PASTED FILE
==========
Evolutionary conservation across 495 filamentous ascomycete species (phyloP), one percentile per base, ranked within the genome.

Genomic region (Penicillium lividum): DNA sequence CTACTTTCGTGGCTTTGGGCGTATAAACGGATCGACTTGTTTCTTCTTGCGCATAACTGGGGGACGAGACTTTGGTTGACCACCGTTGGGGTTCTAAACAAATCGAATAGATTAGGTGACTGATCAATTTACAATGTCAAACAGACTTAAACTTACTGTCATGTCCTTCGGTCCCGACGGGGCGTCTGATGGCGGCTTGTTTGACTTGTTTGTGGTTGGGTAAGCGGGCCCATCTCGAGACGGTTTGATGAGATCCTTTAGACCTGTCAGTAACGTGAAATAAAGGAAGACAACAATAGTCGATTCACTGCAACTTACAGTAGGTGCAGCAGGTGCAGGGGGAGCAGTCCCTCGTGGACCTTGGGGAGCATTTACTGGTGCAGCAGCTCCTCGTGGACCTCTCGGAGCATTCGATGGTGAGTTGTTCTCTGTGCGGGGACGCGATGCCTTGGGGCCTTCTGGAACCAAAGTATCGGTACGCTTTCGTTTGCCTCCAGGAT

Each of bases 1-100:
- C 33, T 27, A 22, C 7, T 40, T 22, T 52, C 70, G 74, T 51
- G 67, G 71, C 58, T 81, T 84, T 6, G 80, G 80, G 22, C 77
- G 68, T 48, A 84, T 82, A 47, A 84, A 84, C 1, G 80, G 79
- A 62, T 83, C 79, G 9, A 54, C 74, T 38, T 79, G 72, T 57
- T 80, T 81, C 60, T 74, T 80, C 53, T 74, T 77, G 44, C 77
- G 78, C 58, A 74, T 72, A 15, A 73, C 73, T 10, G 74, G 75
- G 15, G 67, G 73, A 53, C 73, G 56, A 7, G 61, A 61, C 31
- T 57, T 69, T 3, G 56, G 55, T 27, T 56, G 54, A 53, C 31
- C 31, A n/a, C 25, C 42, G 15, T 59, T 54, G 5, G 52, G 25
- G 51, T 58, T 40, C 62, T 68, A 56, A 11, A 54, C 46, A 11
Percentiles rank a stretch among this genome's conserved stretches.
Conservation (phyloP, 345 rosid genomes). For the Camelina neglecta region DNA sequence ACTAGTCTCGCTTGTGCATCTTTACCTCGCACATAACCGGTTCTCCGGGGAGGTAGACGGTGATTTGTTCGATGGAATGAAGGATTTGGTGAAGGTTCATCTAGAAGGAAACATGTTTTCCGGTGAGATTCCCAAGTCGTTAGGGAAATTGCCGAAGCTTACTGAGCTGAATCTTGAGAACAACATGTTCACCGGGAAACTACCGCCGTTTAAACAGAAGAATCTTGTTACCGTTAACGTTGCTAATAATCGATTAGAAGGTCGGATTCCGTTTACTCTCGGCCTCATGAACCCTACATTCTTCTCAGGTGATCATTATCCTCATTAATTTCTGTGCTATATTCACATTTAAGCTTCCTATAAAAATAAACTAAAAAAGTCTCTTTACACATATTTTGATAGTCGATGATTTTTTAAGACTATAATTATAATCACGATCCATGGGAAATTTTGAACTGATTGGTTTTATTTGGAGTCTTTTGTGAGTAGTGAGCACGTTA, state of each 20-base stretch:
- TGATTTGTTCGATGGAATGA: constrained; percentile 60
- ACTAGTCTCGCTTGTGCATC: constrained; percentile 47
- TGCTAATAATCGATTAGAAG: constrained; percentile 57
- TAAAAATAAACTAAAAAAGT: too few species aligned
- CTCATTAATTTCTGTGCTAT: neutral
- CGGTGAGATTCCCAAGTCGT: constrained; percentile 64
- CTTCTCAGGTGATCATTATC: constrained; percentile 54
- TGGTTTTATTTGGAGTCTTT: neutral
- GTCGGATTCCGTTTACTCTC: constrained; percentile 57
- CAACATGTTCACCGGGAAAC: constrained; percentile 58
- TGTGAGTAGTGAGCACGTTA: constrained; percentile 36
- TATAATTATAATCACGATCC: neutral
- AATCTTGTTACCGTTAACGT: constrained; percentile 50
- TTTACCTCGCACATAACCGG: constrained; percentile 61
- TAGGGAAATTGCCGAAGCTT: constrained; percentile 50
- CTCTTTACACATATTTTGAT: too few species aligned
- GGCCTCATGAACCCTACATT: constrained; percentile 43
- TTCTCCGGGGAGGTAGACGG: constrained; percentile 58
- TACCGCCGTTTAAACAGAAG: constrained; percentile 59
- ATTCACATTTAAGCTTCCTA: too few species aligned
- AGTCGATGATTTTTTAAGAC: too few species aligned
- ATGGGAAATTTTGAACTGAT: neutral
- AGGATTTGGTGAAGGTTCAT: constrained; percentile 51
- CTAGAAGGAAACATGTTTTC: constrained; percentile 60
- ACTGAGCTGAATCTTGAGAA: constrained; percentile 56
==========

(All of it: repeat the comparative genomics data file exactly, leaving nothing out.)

Evolutionary conservation across 495 filamentous ascomycete species (phyloP), one percentile per base, ranked within the genome.

Genomic region (Penicillium lividum): DNA sequence CTACTTTCGTGGCTTTGGGCGTATAAACGGATCGACTTGTTTCTTCTTGCGCATAACTGGGGGACGAGACTTTGGTTGACCACCGTTGGGGTTCTAAACAAATCGAATAGATTAGGTGACTGATCAATTTACAATGTCAAACAGACTTAAACTTACTGTCATGTCCTTCGGTCCCGACGGGGCGTCTGATGGCGGCTTGTTTGACTTGTTTGTGGTTGGGTAAGCGGGCCCATCTCGAGACGGTTTGATGAGATCCTTTAGACCTGTCAGTAACGTGAAATAAAGGAAGACAACAATAGTCGATTCACTGCAACTTACAGTAGGTGCAGCAGGTGCAGGGGGAGCAGTCCCTCGTGGACCTTGGGGAGCATTTACTGGTGCAGCAGCTCCTCGTGGACCTCTCGGAGCATTCGATGGTGAGTTGTTCTCTGTGCGGGGACGCGATGCCTTGGGGCCTTCTGGAACCAAAGTATCGGTACGCTTTCGTTTGCCTCCAGGAT

Each of bases 1-100:
- C 33, T 27, A 22, C 7, T 40, T 22, T 52, C 70, G 74, T 51
- G 67, G 71, C 58, T 81, T 84, T 6, G 80, G 80, G 22, C 77
- G 68, T 48, A 84, T 82, A 47, A 84, A 84, C 1, G 80, G 79
- A 62, T 83, C 79, G 9, A 54, C 74, T 38, T 79, G 72, T 57
- T 80, T 81, C 60, T 74, T 80, C 53, T 74, T 77, G 44, C 77
- G 78, C 58, A 74, T 72, A 15, A 73, C 73, T 10, G 74, G 75
- G 15, G 67, G 73, A 53, C 73, G 56, A 7, G 61, A 61, C 31
- T 57, T 69, T 3, G 56, G 55, T 27, T 56, G 54, A 53, C 31
- C 31, A n/a, C 25, C 42, G 15, T 59, T 54, G 5, G 52, G 25
- G 51, T 58, T 40, C 62, T 68, A 56, A 11, A 54, C 46, A 11
Percentiles rank a stretch among this genome's conserved stretches.
Conservation (phyloP, 345 rosid genomes). For the Camelina neglecta region DNA sequence ACTAGTCTCGCTTGTGCATCTTTACCTCGCACATAACCGGTTCTCCGGGGAGGTAGACGGTGATTTGTTCGATGGAATGAAGGATTTGGTGAAGGTTCATCTAGAAGGAAACATGTTTTCCGGTGAGATTCCCAAGTCGTTAGGGAAATTGCCGAAGCTTACTGAGCTGAATCTTGAGAACAACATGTTCACCGGGAAACTACCGCCGTTTAAACAGAAGAATCTTGTTACCGTTAACGTTGCTAATAATCGATTAGAAGGTCGGATTCCGTTTACTCTCGGCCTCATGAACCCTACATTCTTCTCAGGTGATCATTATCCTCATTAATTTCTGTGCTATATTCACATTTAAGCTTCCTATAAAAATAAACTAAAAAAGTCTCTTTACACATATTTTGATAGTCGATGATTTTTTAAGACTATAATTATAATCACGATCCATGGGAAATTTTGAACTGATTGGTTTTATTTGGAGTCTTTTGTGAGTAGTGAGCACGTTA, state of each 20-base stretch:
- TGATTTGTTCGATGGAATGA: constrained; percentile 60
- ACTAGTCTCGCTTGTGCATC: constrained; percentile 47
- TGCTAATAATCGATTAGAAG: constrained; percentile 57
- TAAAAATAAACTAAAAAAGT: too few species aligned
- CTCATTAATTTCTGTGCTAT: neutral
- CGGTGAGATTCCCAAGTCGT: constrained; percentile 64
- CTTCTCAGGTGATCATTATC: constrained; percentile 54
- TGGTTTTATTTGGAGTCTTT: neutral
- GTCGGATTCCGTTTACTCTC: constrained; percentile 57
- CAACATGTTCACCGGGAAAC: constrained; percentile 58
- TGTGAGTAGTGAGCACGTTA: constrained; percentile 36
- TATAATTATAATCACGATCC: neutral
- AATCTTGTTACCGTTAACGT: constrained; percentile 50
- TTTACCTCGCACATAACCGG: constrained; percentile 61
- TAGGGAAATTGCCGAAGCTT: constrained; percentile 50
- CTCTTTACACATATTTTGAT: too few species aligned
- GGCCTCATGAACCCTACATT: constrained; percentile 43
- TTCTCCGGGGAGGTAGACGG: constrained; percentile 58
- TACCGCCGTTTAAACAGAAG: constrained; percentile 59
- ATTCACATTTAAGCTTCCTA: too few species aligned
- AGTCGATGATTTTTTAAGAC: too few species aligned
- ATGGGAAATTTTGAACTGAT: neutral
- AGGATTTGGTGAAGGTTCAT: constrained; percentile 51
- CTAGAAGGAAACATGTTTTC: constrained; percentile 60
- ACTGAGCTGAATCTTGAGAA: constrained; percentile 56